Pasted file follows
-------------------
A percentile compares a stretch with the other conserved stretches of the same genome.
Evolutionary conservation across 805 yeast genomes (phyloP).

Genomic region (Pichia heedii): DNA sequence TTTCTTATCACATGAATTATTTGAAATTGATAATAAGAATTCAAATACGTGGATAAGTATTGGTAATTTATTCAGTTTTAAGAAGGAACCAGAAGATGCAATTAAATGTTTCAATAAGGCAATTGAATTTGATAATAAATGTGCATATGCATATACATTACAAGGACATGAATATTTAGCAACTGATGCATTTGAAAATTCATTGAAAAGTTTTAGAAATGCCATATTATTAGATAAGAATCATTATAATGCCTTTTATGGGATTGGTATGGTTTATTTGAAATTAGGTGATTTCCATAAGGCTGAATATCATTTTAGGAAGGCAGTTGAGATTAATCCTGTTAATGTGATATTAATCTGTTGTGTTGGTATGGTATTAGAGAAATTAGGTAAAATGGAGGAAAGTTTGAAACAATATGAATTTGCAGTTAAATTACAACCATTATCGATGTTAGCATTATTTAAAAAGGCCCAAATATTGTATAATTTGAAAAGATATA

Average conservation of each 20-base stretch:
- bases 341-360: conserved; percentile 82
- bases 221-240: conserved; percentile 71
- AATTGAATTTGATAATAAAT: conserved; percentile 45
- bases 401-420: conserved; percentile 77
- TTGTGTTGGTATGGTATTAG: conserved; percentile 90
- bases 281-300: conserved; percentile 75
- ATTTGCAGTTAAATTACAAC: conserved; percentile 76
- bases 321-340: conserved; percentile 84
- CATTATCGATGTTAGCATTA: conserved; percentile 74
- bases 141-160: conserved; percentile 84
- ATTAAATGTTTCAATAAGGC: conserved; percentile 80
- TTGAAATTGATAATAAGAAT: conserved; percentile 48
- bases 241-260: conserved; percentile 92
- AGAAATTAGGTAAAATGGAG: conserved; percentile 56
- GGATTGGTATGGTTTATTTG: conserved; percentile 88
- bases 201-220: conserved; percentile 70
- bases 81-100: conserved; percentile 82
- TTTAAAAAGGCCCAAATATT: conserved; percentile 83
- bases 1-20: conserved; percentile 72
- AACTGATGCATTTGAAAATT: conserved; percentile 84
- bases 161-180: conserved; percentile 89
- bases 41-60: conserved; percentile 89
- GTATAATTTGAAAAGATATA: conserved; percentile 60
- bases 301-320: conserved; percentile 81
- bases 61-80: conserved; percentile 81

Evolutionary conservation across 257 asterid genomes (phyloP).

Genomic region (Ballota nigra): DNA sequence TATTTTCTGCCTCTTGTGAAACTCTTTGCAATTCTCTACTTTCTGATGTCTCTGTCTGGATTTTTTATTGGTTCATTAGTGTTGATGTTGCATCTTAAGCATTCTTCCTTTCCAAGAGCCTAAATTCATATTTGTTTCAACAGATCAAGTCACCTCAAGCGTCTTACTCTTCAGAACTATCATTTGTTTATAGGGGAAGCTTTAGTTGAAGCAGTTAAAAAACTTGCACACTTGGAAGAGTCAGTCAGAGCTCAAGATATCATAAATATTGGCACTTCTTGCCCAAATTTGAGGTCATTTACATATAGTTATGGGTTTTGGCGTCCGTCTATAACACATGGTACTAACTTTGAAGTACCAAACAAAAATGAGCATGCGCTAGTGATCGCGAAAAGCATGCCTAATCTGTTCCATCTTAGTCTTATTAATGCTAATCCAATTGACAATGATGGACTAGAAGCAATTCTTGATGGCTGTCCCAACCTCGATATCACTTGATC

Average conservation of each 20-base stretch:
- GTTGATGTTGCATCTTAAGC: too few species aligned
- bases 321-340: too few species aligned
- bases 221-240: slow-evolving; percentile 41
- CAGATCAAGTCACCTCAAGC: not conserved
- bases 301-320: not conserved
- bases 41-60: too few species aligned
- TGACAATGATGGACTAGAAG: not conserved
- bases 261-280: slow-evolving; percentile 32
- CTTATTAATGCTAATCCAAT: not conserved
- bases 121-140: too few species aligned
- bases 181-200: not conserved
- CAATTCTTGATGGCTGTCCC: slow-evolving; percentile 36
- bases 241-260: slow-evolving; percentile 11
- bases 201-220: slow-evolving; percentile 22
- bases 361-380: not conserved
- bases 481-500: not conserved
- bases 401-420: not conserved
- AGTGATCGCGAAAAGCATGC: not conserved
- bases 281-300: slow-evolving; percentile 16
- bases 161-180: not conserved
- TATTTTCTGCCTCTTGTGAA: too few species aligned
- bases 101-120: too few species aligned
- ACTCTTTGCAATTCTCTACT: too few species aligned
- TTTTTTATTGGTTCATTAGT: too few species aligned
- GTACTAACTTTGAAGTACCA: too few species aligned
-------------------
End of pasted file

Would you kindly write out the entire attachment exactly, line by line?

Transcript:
A percentile compares a stretch with the other conserved stretches of the same genome.
Evolutionary conservation across 805 yeast genomes (phyloP).

Genomic region (Pichia heedii): DNA sequence TTTCTTATCACATGAATTATTTGAAATTGATAATAAGAATTCAAATACGTGGATAAGTATTGGTAATTTATTCAGTTTTAAGAAGGAACCAGAAGATGCAATTAAATGTTTCAATAAGGCAATTGAATTTGATAATAAATGTGCATATGCATATACATTACAAGGACATGAATATTTAGCAACTGATGCATTTGAAAATTCATTGAAAAGTTTTAGAAATGCCATATTATTAGATAAGAATCATTATAATGCCTTTTATGGGATTGGTATGGTTTATTTGAAATTAGGTGATTTCCATAAGGCTGAATATCATTTTAGGAAGGCAGTTGAGATTAATCCTGTTAATGTGATATTAATCTGTTGTGTTGGTATGGTATTAGAGAAATTAGGTAAAATGGAGGAAAGTTTGAAACAATATGAATTTGCAGTTAAATTACAACCATTATCGATGTTAGCATTATTTAAAAAGGCCCAAATATTGTATAATTTGAAAAGATATA

Average conservation of each 20-base stretch:
- bases 341-360: conserved; percentile 82
- bases 221-240: conserved; percentile 71
- AATTGAATTTGATAATAAAT: conserved; percentile 45
- bases 401-420: conserved; percentile 77
- TTGTGTTGGTATGGTATTAG: conserved; percentile 90
- bases 281-300: conserved; percentile 75
- ATTTGCAGTTAAATTACAAC: conserved; percentile 76
- bases 321-340: conserved; percentile 84
- CATTATCGATGTTAGCATTA: conserved; percentile 74
- bases 141-160: conserved; percentile 84
- ATTAAATGTTTCAATAAGGC: conserved; percentile 80
- TTGAAATTGATAATAAGAAT: conserved; percentile 48
- bases 241-260: conserved; percentile 92
- AGAAATTAGGTAAAATGGAG: conserved; percentile 56
- GGATTGGTATGGTTTATTTG: conserved; percentile 88
- bases 201-220: conserved; percentile 70
- bases 81-100: conserved; percentile 82
- TTTAAAAAGGCCCAAATATT: conserved; percentile 83
- bases 1-20: conserved; percentile 72
- AACTGATGCATTTGAAAATT: conserved; percentile 84
- bases 161-180: conserved; percentile 89
- bases 41-60: conserved; percentile 89
- GTATAATTTGAAAAGATATA: conserved; percentile 60
- bases 301-320: conserved; percentile 81
- bases 61-80: conserved; percentile 81

Evolutionary conservation across 257 asterid genomes (phyloP).

Genomic region (Ballota nigra): DNA sequence TATTTTCTGCCTCTTGTGAAACTCTTTGCAATTCTCTACTTTCTGATGTCTCTGTCTGGATTTTTTATTGGTTCATTAGTGTTGATGTTGCATCTTAAGCATTCTTCCTTTCCAAGAGCCTAAATTCATATTTGTTTCAACAGATCAAGTCACCTCAAGCGTCTTACTCTTCAGAACTATCATTTGTTTATAGGGGAAGCTTTAGTTGAAGCAGTTAAAAAACTTGCACACTTGGAAGAGTCAGTCAGAGCTCAAGATATCATAAATATTGGCACTTCTTGCCCAAATTTGAGGTCATTTACATATAGTTATGGGTTTTGGCGTCCGTCTATAACACATGGTACTAACTTTGAAGTACCAAACAAAAATGAGCATGCGCTAGTGATCGCGAAAAGCATGCCTAATCTGTTCCATCTTAGTCTTATTAATGCTAATCCAATTGACAATGATGGACTAGAAGCAATTCTTGATGGCTGTCCCAACCTCGATATCACTTGATC

Average conservation of each 20-base stretch:
- GTTGATGTTGCATCTTAAGC: too few species aligned
- bases 321-340: too few species aligned
- bases 221-240: slow-evolving; percentile 41
- CAGATCAAGTCACCTCAAGC: not conserved
- bases 301-320: not conserved
- bases 41-60: too few species aligned
- TGACAATGATGGACTAGAAG: not conserved
- bases 261-280: slow-evolving; percentile 32
- CTTATTAATGCTAATCCAAT: not conserved
- bases 121-140: too few species aligned
- bases 181-200: not conserved
- CAATTCTTGATGGCTGTCCC: slow-evolving; percentile 36
- bases 241-260: slow-evolving; percentile 11
- bases 201-220: slow-evolving; percentile 22
- bases 361-380: not conserved
- bases 481-500: not conserved
- bases 401-420: not conserved
- AGTGATCGCGAAAAGCATGC: not conserved
- bases 281-300: slow-evolving; percentile 16
- bases 161-180: not conserved
- TATTTTCTGCCTCTTGTGAA: too few species aligned
- bases 101-120: too few species aligned
- ACTCTTTGCAATTCTCTACT: too few species aligned
- TTTTTTATTGGTTCATTAGT: too few species aligned
- GTACTAACTTTGAAGTACCA: too few species aligned